The EPA marches on, starting with plans to control greenhouse gas emissions – at first only from new refineries and coal-fired power plants. The strategy is obviously political; it targets just a few large emitters before moving on to other sectors. If the EPA can regulate carbon dioxide, it can regulate all economic activity.
The prospect of EPA greenhouse gas regulation is so disturbing that it has pushed other parts of the agency’s regulatory overkill out of the media and public eye. Yet manufacturing also faces a barrage of new regulations imposing enormous costs in such areas as industrial boilers (Boiler MACT), power plant emissions (Utility MACT), commercial and industrial solid waste incineration units (CISWI), surface waters, and coal mine ash.
In 2008 and 2009, the Bush Administration’s EPA pushed through new National Ambient Air Quality Standards for ground-level ozone to reduce the limits to 75 parts per billion (75 ppb). The limits will add billions of dollars in costs to manufacturing while doing little if anything for public health. Yet before those new and onerous limits even went into full effect, the Obama Administration brought forth its own, even more excessive proposed rules meant to reduce smog, lowering the air quality standard to a range between 60 and 70 ppb.
As 26 state business and manufacturing groups wrote EPA Administrator Lisa Jackson in March 2010, the EPA’s proposal would cause severe economic harm. “Lowering the existing 75 ppb standard to the lower end of the proposed range of 60 ppb would result in almost tripling the number of counties being designated as being in violation of the Clean Air Act (CAA)” they wrote. “Designating an area as being in violation (or in “nonattainment’) moreover, leads to new mandates and costs under the CAA, including additional control requirements for manufacturers, the need for new business to undergo nonattainment New Source Review permitting, and the imposition of financial penalties in areas failing to meet the new standards. All these actions will discourage new businesses from locating in nonattainment areas and restrict the growth of existing businesses.”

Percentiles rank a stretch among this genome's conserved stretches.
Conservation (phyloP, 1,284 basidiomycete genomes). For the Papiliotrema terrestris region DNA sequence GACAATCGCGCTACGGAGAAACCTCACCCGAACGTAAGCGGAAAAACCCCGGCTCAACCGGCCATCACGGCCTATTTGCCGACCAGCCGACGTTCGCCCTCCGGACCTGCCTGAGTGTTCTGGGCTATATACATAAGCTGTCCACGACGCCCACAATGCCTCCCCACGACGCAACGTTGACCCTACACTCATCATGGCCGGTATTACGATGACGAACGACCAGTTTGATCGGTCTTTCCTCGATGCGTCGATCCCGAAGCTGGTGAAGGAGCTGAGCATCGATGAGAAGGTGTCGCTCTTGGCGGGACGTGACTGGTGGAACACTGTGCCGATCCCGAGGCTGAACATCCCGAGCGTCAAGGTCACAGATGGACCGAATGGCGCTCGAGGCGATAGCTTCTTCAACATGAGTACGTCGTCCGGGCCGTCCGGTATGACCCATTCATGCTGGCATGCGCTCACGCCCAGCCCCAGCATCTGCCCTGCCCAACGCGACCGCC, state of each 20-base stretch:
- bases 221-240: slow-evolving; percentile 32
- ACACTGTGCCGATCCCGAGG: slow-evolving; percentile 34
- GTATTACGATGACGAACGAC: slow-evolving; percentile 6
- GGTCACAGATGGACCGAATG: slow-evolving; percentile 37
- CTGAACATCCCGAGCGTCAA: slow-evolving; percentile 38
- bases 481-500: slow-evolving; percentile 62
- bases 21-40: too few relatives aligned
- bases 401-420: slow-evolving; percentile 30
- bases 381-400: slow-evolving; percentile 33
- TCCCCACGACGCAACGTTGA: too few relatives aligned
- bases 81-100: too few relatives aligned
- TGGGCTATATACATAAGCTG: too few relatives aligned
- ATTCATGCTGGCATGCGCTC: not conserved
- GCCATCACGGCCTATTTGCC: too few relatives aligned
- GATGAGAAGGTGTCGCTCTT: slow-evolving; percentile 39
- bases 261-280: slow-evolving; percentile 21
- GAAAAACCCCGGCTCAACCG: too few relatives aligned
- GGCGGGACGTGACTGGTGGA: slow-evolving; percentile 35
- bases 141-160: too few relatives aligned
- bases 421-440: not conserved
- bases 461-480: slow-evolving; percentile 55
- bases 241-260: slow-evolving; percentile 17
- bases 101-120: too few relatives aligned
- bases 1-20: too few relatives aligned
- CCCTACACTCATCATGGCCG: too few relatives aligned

A study of the proposed rule by the Manufacturers Alliance/MAPI put the stakes in sharp terms: More than seven million jobs would be lost by 2020 if the 60 ppb standard were put into effect, a figure equal to 4.3 percent of the projected 2020 labor force. (“Economic Implications of EPA’s Proposed Ozone Standard,” September 2010.)
The National Association of Manufacturers (NAM) and other associations representing affected industries are resisting the EPA’s overregulation on numerous fronts. We pushed Congressional candidates in the 2010 elections to address the issue and are working with the House and Senate to bring restraint and economic rationality to the regulatory process. Our groups are also pursuing litigation in federal court where appropriate.
In March, the NAM renewed its “Affordable Energy Campaign” to organize manufacturers and the public against EPA overregulation and to support development of the U.S. domestic energy resources. The website’s name – www.NoNewRegs.org – tells the story.
Congress is paying attention, and for good reason. For all the parts per billion, attainment standards, and New Source Reviews involved in the debate about overregulation, two powerful yet simple issues concern – or should concern – the nation’s policymakers: jobs and competitiveness.
President Obama, too, seems to sense the public’s resistance to regulatory overkill. In January he issued an executive order, “Improving Regulation and Regulatory Review,” calling on agencies to give more serious consideration to jobs and growth when developing rules. Obama also instructed agencies to conduct a retrospective review of their regulatory activities. Manufacturers hope this is a serious effort, but the EPA’s continued activism suggests otherwise.
Manufacturers are leading U.S. economy recovery, adding thousands of jobs every month, making new investments and driving growth with exports. Every dollar spent on unnecessary or counterproductive regulations is a dollar diverted from putting new workers on the payroll.
NAM is proud to declare that manufacturing means jobs. Can the Great Regulator say the same?
No, it’s not the regulatory state that creates jobs, inspires innovation, or deserves credit for having built the greatest manufacturing economy in the world. If statues are to be built, then let them honor America’s entrepreneurial spirit, the business owner who takes risks, shareholders who invest, and the workers who make the products.
Better to pay tribute to the Great Manufacturer than the Great Regulator.
Jay Timmons is president and chief executive officer CEO of the National Association of Manufacturers (NAM), a powerful advocate for the nearly 12 million workers engaged in the American manufacturing sector. The largest U.S. manufacturing association, NAM seeks to foster a stronger economy by enhancing the competiveness of American manufacturers. To learn more about the organization, visit www.nam.org.